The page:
Today, we’re announcing a plan to free up more funds to invest in music and accelerate our growth for the next decade. To do that, we have to make thoughtful choices about where we put our people, resources, and capital. So, as part of that plan, we’ll be realizing approximately $200 million in annualized cost savings by the end of September 2025. The majority of these savings will be reinvested, putting more money behind the music.
Our plan includes reducing our workforce by approximately 10%, or 600 people – the majority of which will relate to our Owned & Operated media properties, corporate and various support functions.
We’ve already begun to inform many of the impacted employees, and the vast majority will be notified by the end of September 2024. I recognize this is unsettling news. To the people who will be leaving us: you deserve a heartfelt thank you for your hard work and dedication. We’re fortunate that you’ve been part of the team. We’ll be moving as thoughtfully and respectfully as possible, so you have the critical information you need, and we’ll support you through this transition.
Earlier today, we began exiting our O&O media properties, as well as our in-house ad sales function. These are dynamic platforms, but they operate outside our core responsibilities to our roster. We’re in an exclusive process for the potential sale of the news & entertainment websites Uproxx and HipHopDX, with more to say on that soon. After a thorough exploration of alternatives, we’ve decided to wind down the podcasting brand Interval Presents and social media publisher IMGN. Maria and I continue to discuss the ongoing evolution of WMX, and how best to further improve our services to artists and labels, and she’ll update the team in the coming weeks.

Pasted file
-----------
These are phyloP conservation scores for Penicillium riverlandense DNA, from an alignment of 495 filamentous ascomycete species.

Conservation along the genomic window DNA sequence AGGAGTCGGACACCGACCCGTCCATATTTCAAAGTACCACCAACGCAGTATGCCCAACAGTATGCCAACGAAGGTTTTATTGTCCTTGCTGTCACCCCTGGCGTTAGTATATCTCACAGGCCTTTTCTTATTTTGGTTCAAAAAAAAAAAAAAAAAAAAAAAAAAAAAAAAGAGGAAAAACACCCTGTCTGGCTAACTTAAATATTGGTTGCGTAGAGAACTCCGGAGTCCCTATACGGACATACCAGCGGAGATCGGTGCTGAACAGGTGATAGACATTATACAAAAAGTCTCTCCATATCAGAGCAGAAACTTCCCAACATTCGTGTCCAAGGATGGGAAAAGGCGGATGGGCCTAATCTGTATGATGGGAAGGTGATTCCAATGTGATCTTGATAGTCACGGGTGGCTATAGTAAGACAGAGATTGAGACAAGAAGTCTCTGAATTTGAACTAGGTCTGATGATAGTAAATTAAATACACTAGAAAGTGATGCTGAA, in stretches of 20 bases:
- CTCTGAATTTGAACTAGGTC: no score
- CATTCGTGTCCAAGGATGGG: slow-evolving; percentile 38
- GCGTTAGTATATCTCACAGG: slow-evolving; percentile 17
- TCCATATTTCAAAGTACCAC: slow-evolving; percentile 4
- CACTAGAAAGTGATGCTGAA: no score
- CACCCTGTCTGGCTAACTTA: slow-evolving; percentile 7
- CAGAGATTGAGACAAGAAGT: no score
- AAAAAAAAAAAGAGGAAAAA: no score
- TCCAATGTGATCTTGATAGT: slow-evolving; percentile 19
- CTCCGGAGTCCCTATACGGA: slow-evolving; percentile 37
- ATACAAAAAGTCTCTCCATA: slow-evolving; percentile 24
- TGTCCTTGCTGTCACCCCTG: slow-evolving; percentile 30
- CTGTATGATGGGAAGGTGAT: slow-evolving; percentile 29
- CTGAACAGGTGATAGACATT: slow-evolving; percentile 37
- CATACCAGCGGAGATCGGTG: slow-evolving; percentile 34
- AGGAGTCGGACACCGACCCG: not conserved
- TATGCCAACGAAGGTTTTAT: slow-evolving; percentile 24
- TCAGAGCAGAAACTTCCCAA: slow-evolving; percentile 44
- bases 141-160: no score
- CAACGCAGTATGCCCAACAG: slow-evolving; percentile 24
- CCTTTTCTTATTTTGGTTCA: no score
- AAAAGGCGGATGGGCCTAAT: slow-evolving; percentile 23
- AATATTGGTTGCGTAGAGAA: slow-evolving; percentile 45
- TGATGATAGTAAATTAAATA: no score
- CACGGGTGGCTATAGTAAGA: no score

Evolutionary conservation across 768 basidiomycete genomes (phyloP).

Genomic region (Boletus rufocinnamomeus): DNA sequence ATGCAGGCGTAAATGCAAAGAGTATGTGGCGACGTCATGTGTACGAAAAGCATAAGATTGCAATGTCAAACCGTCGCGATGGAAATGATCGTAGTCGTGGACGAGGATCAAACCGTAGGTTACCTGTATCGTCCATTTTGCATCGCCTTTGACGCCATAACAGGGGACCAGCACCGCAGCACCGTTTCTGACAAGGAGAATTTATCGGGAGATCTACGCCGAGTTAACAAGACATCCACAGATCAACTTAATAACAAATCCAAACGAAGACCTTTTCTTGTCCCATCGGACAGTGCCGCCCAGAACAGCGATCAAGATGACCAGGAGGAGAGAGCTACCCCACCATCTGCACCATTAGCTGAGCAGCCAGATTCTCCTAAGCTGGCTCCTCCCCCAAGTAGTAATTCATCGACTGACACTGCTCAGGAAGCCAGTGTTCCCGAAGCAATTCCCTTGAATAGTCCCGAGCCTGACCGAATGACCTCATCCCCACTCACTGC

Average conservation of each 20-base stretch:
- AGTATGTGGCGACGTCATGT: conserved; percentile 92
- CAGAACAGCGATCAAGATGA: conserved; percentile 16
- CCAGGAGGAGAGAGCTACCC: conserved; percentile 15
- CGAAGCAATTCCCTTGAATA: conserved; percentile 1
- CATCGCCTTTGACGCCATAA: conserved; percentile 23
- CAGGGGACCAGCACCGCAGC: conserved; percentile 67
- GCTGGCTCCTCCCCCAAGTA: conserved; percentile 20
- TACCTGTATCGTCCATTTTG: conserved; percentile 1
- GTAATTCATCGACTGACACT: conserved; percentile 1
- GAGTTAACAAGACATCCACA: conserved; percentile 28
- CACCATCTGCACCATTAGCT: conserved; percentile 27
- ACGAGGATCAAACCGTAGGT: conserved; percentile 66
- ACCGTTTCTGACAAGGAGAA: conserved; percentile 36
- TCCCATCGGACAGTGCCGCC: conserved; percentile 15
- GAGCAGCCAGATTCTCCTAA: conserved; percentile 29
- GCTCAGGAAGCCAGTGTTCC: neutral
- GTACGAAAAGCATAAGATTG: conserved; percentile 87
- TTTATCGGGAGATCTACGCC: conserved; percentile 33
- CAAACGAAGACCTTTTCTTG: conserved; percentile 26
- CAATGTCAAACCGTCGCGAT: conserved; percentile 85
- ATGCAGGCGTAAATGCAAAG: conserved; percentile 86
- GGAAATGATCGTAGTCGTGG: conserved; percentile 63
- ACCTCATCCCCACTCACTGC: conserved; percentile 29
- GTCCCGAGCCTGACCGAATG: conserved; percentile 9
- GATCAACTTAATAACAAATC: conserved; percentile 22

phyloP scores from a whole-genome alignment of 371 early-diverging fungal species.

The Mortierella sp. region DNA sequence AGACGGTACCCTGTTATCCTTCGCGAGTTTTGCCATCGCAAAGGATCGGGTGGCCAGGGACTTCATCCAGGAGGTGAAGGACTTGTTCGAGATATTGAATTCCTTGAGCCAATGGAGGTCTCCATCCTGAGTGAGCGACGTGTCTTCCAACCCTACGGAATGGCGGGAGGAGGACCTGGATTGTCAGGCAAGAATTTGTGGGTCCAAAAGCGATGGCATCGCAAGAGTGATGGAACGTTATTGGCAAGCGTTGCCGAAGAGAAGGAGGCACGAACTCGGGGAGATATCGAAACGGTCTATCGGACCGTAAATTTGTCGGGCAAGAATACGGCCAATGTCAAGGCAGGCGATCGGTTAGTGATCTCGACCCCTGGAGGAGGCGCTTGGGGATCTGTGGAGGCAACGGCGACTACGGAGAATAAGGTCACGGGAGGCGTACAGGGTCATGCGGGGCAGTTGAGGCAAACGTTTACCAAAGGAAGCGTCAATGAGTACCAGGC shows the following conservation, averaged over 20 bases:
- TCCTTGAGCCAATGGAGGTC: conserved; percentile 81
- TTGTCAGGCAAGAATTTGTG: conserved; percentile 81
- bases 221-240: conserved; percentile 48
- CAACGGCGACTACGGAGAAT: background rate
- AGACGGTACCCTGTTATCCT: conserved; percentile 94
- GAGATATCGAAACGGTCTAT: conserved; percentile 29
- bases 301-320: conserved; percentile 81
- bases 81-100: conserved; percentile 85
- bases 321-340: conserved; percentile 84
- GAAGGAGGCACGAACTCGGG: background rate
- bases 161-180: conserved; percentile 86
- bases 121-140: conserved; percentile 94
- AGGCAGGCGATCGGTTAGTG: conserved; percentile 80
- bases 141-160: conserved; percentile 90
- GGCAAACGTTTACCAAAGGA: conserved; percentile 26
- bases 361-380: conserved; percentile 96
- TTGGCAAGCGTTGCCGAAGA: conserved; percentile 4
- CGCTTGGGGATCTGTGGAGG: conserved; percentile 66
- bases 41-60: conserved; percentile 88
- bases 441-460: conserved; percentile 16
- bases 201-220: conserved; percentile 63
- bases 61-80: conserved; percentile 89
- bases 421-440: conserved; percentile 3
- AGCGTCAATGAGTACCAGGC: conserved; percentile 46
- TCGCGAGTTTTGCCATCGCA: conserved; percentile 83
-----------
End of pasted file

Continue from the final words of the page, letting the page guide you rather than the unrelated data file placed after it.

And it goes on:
As we carry out our plan, it’s important to bear in mind why we’re making these difficult choices. We’re getting on the front foot to create a sustainable competitive advantage over the next decade. We’ll do so by increasing funding behind artists and songwriters, new skill sets, and tech, to help us deliver on our three strategic priorities:
Grow the engagement with Music
Discovering and developing artists and songwriters is at the heart of everything we do. We’ll turbocharge our efforts and investments, with additional focus on high growth geographies and vibrant genres, as well as using our data and insights to help original talents cut through the increasing noise, and taking a holistic global approach to maximizing the potential of their catalogs.
Increase the value of Music
This is one of our industry’s largest and most complex opportunities and one that we’re working on diligently, whether it’s new DSP deal structures or building superfan experiences to help artists connect directly with their most passionate followers.
Evolve how we work together
In order to grow at an accelerated pace, we need to structure our organization so that we can grow efficiently and continue to invest more into music at the same time. That requires being intentional about where centralized shared functions make sense, versus where they are best fully dedicated. This will empower subject matter experts, while scaling our resources. We already made moves in this direction by centralizing our technology, finance and business development teams last year.
Above all, we’re positioning ourselves to be first, to be different, and to be exceptional. I – and the entire leadership team – will be keeping you updated as we make progress. In May, we’ll hold our next All Hands meeting, which we’ll devote to our best new music, as well as our most promising projects.
Thank you for your understanding, passion, and determination. We’re in an amazing industry, we’re partnered with many extraordinary artists and songwriters, and now is the time for us to pioneer the future.